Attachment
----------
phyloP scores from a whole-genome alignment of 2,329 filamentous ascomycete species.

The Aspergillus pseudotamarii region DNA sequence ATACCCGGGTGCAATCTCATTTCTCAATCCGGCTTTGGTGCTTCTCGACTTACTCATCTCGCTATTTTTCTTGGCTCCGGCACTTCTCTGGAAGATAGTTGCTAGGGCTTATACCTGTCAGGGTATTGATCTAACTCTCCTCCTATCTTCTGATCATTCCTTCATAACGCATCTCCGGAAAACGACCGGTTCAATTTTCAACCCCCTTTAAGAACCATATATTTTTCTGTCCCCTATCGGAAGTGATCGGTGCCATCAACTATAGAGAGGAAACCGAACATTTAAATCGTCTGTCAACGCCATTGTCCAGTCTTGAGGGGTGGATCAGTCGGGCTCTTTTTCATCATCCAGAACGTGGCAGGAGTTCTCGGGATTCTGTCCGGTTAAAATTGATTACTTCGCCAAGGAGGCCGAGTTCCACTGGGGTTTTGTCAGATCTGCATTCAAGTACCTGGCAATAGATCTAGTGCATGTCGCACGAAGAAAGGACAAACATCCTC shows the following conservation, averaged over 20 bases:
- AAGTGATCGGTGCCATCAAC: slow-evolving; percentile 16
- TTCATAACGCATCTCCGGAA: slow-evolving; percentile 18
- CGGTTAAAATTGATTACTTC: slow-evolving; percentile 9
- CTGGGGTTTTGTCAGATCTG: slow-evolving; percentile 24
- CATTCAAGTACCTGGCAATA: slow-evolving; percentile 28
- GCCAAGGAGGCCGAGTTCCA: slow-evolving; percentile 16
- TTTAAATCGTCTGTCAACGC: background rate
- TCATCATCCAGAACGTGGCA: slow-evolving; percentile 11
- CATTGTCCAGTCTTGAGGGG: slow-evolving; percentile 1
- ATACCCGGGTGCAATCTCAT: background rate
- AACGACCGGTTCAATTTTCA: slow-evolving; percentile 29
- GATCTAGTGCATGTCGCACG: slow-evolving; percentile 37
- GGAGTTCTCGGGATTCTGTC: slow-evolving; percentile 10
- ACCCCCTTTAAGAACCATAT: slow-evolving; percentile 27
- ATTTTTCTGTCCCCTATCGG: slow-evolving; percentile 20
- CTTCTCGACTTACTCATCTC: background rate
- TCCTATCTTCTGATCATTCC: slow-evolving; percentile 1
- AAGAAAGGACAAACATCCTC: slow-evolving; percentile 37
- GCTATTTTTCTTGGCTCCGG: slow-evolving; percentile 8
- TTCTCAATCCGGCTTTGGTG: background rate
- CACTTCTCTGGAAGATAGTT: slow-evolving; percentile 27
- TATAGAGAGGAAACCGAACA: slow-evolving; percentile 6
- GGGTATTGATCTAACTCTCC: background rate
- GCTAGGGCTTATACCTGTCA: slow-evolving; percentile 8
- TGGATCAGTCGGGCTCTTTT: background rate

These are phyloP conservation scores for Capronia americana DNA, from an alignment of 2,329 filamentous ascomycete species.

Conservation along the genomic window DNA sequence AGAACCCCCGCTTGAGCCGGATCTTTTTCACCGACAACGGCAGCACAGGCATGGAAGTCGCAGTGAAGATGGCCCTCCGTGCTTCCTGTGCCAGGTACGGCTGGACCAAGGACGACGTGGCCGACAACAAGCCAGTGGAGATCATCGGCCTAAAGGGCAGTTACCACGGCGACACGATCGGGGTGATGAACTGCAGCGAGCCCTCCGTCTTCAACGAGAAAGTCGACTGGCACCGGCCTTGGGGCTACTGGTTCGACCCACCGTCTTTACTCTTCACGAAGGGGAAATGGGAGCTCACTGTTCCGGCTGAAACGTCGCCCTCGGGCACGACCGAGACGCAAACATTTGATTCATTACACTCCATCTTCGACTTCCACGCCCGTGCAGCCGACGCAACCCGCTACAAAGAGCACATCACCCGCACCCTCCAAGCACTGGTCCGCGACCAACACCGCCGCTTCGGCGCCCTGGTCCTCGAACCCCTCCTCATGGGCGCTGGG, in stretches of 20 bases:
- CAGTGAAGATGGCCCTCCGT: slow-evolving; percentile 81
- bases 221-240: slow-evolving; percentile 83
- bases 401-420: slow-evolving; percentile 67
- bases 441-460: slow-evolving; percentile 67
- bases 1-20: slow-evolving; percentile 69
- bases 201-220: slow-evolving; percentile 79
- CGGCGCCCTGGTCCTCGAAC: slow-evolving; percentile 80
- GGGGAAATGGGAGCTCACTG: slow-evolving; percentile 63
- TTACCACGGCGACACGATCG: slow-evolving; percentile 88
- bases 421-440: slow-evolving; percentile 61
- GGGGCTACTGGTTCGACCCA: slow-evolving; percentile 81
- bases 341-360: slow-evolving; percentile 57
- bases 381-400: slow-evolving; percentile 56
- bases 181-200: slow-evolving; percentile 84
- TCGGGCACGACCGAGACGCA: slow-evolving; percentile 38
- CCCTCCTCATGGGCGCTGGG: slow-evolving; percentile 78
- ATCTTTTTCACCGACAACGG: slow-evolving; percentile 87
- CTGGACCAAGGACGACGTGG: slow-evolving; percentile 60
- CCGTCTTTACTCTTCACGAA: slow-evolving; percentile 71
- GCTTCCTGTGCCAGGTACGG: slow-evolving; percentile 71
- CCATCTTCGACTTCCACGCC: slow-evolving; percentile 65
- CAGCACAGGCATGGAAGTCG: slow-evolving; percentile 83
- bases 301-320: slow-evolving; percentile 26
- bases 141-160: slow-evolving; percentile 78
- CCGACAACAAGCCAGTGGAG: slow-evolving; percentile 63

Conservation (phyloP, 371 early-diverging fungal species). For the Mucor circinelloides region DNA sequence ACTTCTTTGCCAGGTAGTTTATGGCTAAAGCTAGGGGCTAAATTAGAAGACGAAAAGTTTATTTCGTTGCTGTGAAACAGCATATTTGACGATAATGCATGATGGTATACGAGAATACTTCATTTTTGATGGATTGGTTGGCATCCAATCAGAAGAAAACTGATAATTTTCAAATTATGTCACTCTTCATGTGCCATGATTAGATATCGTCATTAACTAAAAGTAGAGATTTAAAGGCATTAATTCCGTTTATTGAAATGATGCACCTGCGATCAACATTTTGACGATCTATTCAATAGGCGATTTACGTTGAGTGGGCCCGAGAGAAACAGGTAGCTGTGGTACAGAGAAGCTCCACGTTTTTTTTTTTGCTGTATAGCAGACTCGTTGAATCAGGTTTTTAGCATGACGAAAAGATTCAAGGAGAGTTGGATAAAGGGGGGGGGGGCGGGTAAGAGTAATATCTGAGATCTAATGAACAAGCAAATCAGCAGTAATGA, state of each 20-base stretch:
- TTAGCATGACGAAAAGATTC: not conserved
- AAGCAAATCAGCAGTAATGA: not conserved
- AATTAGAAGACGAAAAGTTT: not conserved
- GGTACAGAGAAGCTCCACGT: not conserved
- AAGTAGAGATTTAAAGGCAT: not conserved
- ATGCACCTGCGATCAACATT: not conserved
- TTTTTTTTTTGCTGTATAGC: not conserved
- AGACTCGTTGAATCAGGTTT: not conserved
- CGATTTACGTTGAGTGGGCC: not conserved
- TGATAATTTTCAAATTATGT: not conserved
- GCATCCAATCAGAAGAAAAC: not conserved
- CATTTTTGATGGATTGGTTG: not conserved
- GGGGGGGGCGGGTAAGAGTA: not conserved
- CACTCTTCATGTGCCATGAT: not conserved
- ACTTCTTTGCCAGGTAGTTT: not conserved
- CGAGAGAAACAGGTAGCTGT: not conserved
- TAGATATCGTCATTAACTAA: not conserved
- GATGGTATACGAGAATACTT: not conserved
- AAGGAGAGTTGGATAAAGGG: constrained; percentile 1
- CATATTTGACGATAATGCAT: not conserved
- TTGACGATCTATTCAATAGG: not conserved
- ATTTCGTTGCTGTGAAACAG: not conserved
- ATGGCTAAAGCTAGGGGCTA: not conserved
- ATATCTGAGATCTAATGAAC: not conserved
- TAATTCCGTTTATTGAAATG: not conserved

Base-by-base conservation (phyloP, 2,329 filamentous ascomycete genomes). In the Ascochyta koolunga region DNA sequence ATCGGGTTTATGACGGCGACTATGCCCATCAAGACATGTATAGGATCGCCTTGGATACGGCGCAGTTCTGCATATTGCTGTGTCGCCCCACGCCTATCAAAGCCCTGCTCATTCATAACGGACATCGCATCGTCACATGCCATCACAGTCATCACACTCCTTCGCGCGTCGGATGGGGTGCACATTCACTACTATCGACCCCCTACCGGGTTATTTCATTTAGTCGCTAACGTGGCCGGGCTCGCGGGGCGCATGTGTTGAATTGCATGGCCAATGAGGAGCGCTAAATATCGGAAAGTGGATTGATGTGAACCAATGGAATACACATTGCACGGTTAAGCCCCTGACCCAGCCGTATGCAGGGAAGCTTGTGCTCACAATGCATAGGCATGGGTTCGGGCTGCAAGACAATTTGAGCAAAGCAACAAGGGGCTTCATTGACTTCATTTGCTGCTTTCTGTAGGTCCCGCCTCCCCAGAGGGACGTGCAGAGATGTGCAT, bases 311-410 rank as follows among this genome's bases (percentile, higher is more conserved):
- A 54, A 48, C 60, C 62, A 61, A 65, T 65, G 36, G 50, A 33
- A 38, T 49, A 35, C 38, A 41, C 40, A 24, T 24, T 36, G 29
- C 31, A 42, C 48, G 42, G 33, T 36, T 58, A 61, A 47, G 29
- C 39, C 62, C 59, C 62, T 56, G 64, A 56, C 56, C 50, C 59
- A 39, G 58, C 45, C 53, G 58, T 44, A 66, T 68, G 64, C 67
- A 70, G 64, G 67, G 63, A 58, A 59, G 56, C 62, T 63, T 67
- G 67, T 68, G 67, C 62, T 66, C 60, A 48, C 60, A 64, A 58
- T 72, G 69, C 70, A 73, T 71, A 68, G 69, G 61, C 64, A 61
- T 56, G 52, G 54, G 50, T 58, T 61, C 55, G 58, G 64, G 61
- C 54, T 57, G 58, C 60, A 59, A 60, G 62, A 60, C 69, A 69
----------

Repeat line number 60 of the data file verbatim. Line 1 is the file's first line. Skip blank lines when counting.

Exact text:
- AAGTAGAGATTTAAAGGCAT: not conserved